William Gilliam Kingsbury, dentist, agriculturalist, and immigration agent, was born at Booncillo, Oneida County, New York, on November 6, 1823. He attended the district school and a seminary at Cazenovia and studied dentistry in Baltimore. In January 1846 he moved to Texas to set up practice. One of his acquaintances there was the Texas Ranger Samuel Hamilton Walker, whom he accompanied to Mexico in the Mexican War; although he went along as a civilian dentist, Kingsbury received several wounds during that conflict. After the war he practiced dentistry in various West Texas towns and finally settled in 1851 in San Antonio, where he practiced for the next twenty-five years.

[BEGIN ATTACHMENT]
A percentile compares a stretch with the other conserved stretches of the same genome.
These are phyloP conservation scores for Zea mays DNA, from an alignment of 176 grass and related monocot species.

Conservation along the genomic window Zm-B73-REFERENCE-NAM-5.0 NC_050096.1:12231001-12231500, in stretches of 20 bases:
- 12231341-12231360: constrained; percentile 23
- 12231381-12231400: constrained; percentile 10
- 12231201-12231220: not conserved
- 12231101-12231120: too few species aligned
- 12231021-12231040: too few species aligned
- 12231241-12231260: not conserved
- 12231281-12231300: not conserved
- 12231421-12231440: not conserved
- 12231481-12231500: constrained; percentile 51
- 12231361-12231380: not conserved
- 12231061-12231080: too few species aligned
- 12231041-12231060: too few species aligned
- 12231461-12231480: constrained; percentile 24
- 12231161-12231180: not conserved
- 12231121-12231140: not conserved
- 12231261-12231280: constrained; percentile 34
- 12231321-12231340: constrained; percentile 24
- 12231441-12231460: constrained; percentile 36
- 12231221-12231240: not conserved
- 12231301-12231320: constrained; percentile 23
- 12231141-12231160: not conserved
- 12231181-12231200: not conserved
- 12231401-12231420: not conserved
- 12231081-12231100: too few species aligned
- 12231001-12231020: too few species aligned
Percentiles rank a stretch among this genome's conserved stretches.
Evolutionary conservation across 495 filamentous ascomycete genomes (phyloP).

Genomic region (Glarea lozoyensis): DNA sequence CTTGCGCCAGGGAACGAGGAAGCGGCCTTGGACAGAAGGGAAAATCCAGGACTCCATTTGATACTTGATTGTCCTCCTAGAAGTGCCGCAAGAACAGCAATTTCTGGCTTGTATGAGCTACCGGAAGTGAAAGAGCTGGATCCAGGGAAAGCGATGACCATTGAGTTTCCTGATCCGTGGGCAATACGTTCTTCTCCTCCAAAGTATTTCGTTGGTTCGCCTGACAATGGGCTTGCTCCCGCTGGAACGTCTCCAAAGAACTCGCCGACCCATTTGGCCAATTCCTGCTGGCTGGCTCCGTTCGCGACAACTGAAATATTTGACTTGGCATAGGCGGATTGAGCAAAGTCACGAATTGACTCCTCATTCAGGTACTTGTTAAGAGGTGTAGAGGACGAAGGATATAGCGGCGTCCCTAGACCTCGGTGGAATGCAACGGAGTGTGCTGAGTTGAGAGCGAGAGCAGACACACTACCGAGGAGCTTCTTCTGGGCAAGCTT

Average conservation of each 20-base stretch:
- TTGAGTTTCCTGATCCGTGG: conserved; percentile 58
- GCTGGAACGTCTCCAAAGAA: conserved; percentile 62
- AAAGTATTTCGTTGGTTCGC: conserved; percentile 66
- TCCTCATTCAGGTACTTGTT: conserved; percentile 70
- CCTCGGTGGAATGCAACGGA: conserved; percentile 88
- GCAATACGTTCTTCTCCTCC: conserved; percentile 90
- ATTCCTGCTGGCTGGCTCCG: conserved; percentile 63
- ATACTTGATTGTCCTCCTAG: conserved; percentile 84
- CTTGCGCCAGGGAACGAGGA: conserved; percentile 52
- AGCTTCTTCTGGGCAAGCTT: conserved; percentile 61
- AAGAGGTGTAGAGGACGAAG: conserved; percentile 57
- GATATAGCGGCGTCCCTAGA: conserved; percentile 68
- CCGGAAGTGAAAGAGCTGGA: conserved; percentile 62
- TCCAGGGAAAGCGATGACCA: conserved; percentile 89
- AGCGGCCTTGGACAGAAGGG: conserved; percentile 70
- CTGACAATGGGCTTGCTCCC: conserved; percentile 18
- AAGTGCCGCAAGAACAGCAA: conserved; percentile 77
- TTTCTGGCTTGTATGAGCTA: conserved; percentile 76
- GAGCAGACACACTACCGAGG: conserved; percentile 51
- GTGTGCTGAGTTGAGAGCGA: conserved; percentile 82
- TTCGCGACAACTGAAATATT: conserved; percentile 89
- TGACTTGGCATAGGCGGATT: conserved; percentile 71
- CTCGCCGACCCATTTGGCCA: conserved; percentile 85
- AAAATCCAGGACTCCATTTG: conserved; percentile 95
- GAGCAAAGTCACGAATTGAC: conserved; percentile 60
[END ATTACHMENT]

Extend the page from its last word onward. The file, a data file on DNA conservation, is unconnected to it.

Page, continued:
His writings about Texas caused the governor to appoint him commissioner of immigration, and as long as the Bureau of Immigration existed he was stationed in St. Louis. He represented several railroads in Europe; with headquarters in London from 1875 to 1884, he also used the title of Texas land and emigration agent. He is credited with having induced thousands of people, largely from England, to immigrate to Texas by his speeches, pamphlets, articles, and books, published in several languages. Editions of his pamphlet A Description of South-Western and Middle Texas were published in London in 1878 and 1883. Kingsbury was also active in the field of agriculture and stock raising and wrote articles on these subjects. He served as corresponding secretary for the Agricultural, Stock-raising, and Industrial Association of Western Texas in the 1870s and pioneered ideas on the silo system of storing feed. In 1872 Governor Edmund J. Davis appointed him one of three representatives of Texas at the 1873 Vienna World's Fair. Kingsbury and his wife, Elizabeth, had three sons. He died on September 11, 1896, and was buried in the City Cemetery in Boerne. Kingsbury in Guadalupe County was named for him.